your comfort zone and set yourself up for success. Take time to
consider the most important questions:
- What do you enjoy most about the work you do now?
- What are your greatest strengths?
- What areas would you prefer to steer clear of in the future?
- Who are the key people and resources you’ll need to help make your dream career manifest itself?
- What about finances – will you be borrowing money, or dipping into your savings as a way to get the plan off the ground?
- How can you manage your expenses to successfully make the transition without hurting your bank account?
If you’re starting to feel overwhelmed, not to worry.
There are qualified professionals who can help you “get to know yourself
all over again,” make the best choices, and prevent you from making any
hasty moves in your career that you may regret later. As a certified
career coach who has helped countless individuals discover the
profession that’s a perfect fit for them, I can help you make a positive
career change, one step at a time.
Because this is a process that usually takes time, I encourage you to start now.
Take action while you are feeling more stable, and not reckless or
impulsive. If you already are really unhappy and on the verge of
desperation, that’s okay too, but there are things you can do right now
to help yourself feel better and remain on steady ground with respect to
your career. If you’re reading this article, you’re taking the first
step… so pat yourself on the back!
One of the things I see people do is take a job that meets some of their needs, but not all of them. You need to consider all of the components to a satisfying career.
To learn about these components, and much more, you can purchase a
recording of my Love Your Job! Finding a Career that FITS Teleclass at http://www.halliecrawford.com/products.html.
If you’re serious about making a career change, you’ll need to create a transition plan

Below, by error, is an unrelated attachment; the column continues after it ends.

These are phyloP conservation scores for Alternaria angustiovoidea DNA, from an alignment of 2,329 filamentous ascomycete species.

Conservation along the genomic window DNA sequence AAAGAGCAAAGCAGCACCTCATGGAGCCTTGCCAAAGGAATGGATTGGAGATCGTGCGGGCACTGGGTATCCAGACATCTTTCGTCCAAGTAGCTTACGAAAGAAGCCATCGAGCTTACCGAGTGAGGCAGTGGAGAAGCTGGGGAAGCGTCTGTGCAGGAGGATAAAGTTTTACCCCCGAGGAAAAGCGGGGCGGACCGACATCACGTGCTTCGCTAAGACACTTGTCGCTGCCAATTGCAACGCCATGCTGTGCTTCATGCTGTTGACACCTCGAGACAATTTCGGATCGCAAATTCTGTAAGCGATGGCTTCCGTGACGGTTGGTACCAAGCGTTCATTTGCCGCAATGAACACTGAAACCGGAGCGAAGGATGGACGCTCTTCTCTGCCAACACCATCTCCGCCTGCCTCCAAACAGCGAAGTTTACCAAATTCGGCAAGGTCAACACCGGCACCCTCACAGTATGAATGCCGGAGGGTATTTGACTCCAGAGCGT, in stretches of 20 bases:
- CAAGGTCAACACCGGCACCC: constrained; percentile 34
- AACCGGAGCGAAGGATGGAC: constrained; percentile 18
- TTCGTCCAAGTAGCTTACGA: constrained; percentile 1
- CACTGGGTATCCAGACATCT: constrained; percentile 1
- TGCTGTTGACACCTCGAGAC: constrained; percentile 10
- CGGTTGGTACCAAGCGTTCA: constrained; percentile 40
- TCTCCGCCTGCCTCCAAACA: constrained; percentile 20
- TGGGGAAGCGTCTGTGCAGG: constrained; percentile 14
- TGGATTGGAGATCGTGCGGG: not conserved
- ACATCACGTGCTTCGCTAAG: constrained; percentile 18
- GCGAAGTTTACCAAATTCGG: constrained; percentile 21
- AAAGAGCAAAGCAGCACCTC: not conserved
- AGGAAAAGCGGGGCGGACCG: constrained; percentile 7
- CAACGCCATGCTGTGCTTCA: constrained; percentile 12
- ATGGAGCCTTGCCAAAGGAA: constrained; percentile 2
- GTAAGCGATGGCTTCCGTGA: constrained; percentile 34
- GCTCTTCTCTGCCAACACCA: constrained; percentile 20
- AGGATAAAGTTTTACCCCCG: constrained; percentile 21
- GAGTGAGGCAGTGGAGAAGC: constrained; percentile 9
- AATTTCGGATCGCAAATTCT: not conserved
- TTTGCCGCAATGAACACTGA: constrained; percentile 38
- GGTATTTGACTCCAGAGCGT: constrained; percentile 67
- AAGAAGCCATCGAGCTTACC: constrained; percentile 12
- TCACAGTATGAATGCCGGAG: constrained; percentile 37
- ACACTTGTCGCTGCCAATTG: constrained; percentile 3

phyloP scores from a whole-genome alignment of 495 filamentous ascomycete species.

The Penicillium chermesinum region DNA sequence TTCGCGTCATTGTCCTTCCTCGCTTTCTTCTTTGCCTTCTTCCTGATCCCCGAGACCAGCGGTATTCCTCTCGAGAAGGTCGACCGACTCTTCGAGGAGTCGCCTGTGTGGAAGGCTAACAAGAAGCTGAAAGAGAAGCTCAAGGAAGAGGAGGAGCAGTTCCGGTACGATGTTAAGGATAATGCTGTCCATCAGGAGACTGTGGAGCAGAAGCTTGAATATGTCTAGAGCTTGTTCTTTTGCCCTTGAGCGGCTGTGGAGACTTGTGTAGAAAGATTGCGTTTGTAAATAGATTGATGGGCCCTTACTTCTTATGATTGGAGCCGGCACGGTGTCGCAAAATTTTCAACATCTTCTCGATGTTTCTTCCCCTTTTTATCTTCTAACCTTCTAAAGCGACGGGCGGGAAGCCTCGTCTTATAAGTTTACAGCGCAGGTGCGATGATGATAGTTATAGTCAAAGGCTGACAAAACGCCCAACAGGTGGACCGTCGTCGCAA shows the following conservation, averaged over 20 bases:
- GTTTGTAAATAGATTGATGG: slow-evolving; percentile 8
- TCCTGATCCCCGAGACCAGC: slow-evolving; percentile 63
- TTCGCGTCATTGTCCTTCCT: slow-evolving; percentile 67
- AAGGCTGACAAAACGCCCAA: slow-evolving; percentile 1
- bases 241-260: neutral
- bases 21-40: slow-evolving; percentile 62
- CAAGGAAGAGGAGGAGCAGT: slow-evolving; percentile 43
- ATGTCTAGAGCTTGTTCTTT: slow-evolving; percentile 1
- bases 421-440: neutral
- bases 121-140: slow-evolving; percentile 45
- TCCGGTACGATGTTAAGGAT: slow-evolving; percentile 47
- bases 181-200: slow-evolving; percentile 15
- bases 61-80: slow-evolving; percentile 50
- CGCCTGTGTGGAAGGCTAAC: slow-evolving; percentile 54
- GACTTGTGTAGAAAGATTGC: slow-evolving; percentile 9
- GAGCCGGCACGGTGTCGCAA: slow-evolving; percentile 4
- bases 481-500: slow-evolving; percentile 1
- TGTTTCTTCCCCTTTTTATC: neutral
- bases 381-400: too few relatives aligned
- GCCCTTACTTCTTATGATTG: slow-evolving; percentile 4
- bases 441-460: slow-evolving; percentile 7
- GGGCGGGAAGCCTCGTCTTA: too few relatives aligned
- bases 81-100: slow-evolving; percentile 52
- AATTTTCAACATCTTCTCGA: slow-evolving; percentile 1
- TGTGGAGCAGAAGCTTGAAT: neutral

and set intermediate goals for steps you need to take along the way. In
another upcoming NCMA article, I will address this further. For now,
know that you need to create a plan, and mentally prepare yourself. Here
are four preliminary actions you can take immediately:
1. Commit yourself.
How committed are you to finding a career that fits, on a scale from
1-10? If it’s not at a 10, what do you need to do to move it up the
2. Learn to overcome obstacles. Obstacle 1: not
knowing what to look for in a job (so you take one that is “good enough”
that you don’t truly enjoy). Obstacle 2: your own disempowering
beliefs. Are you ready to move past/blow through these obstacles? I have
faith that you can do it!
3. Get support. I’m being
totally honest when I say: it really helps to have the support of group
or a career counselor to remind you to stay positive and focused. My
contact information is below if you’d like more information from me.
4. Claim your life.
There never is a perfect time to do this and you can always come up
with excuses/reasons not to. The key is to minimize the risks by getting
the support you need.
I myself was able to very successfully make
my career transition in large part because of my own coach. She helped
me create my plan, remain positive, move forward, identify what I wanted
to do, and overcome obstacles. You can do this, too. I encourage you to
take a stand for your life and what you want!
Isn’t it time you found a career that fits?
++ “Loving the Job You Hate,” Article date 12/1/05, accessed 10/2/06, author Scott Reeves (Article link: http://www.forbes.com/careers/2005/11/30/career-work-employment-cx_sr_1201bizbasics.html)